I am not the past. I am alive.
The most damnable condemnation handed down to me by this immense shouting, screaming, bloody, struggling, joyously cheering cloud of witnesses from the past was this:
That I failed to recognize my present.
I was the brood of vipers to whom Jesus proclaimed: “The Ninevites will condemn this generation!" Jesus stood directly in front of me; but I could not see him.
To live in the past, to be defined by the past, was to become stuck and stagnant—to become memorialized. It is to become incased in stone, instead of contemplating the terrible and marvelous monuments of the past while shouldering the cross in the present.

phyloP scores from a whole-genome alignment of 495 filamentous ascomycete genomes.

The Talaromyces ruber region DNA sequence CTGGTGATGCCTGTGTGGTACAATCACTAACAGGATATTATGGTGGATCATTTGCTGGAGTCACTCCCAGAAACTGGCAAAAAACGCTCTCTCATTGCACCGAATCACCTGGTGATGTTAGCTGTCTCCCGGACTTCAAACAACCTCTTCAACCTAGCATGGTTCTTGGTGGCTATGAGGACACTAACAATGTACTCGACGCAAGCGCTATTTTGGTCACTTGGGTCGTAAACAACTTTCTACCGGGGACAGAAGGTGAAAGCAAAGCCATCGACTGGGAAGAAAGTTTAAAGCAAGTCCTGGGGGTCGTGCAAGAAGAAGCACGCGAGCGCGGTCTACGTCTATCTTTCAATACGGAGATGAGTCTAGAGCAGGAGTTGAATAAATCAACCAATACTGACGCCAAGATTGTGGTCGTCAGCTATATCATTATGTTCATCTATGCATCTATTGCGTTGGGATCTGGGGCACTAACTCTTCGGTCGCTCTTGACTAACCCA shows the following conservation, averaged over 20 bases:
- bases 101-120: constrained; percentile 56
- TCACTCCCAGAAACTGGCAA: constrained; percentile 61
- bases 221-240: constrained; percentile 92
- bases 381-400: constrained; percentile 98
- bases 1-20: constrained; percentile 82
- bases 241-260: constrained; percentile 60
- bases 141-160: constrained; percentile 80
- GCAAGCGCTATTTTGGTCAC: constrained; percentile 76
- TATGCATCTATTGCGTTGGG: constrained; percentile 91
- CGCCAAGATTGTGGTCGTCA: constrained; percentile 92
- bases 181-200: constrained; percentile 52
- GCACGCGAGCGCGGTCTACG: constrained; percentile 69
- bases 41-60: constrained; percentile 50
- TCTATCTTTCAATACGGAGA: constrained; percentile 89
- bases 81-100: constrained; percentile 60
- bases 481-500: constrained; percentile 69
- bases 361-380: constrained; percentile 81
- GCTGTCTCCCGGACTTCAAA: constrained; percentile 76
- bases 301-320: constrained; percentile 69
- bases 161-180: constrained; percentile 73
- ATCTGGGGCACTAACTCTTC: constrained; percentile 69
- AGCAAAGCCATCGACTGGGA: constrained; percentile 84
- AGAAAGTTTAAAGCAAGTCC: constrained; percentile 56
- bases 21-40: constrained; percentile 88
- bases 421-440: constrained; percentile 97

But miraculously I, paralyzed in the past, was able to shoulder my mat and walk home. A miracle of strength only made possible by the Forgiveness of Jesus. The man-child fish who swam to the bottom of my soul and set me free.
In the hush of night; in the wilderness of Zin I ask:
What is life age-to-age? What is life age-during?
Is it knowing what to do? Is it having a valid plan for the future? Is it a clear grasp of good or bad, right or wrong, power, will, choice, transaction, and relationship? Is it understanding the Plan of Redemption? Understanding how to make it through? Understanding change and rigidity? Understanding that life flows just beneath the surface? Is it knowing the map says the promised land is just over there.